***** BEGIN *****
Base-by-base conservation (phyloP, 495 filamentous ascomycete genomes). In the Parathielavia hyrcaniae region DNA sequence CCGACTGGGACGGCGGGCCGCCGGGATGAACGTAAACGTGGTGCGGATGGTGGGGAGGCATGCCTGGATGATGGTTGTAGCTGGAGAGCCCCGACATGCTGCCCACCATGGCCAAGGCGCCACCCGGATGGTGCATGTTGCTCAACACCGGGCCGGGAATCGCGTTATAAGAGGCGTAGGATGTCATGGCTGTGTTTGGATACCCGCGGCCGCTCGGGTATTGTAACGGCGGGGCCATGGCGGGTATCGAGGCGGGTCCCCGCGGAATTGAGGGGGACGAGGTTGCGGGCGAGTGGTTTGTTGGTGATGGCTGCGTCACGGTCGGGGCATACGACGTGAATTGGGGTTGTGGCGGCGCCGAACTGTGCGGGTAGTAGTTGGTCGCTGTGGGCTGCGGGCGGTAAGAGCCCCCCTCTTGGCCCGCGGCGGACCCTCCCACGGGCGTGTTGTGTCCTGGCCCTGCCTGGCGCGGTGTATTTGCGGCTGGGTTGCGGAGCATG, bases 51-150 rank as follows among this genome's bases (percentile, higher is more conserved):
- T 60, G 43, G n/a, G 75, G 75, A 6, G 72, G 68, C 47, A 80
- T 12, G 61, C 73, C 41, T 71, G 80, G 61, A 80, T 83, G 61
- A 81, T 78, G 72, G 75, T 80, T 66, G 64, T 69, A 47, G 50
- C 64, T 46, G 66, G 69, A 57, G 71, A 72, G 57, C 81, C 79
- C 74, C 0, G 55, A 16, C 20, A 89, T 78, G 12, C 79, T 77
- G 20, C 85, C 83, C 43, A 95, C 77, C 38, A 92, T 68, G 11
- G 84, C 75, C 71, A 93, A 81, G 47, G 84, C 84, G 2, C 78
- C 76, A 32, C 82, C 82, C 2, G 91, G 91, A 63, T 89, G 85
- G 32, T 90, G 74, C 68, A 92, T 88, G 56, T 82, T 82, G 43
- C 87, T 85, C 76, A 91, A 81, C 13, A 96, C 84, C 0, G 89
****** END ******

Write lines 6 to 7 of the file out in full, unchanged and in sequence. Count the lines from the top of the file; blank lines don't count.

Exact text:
- C 74, C 0, G 55, A 16, C 20, A 89, T 78, G 12, C 79, T 77
- G 20, C 85, C 83, C 43, A 95, C 77, C 38, A 92, T 68, G 11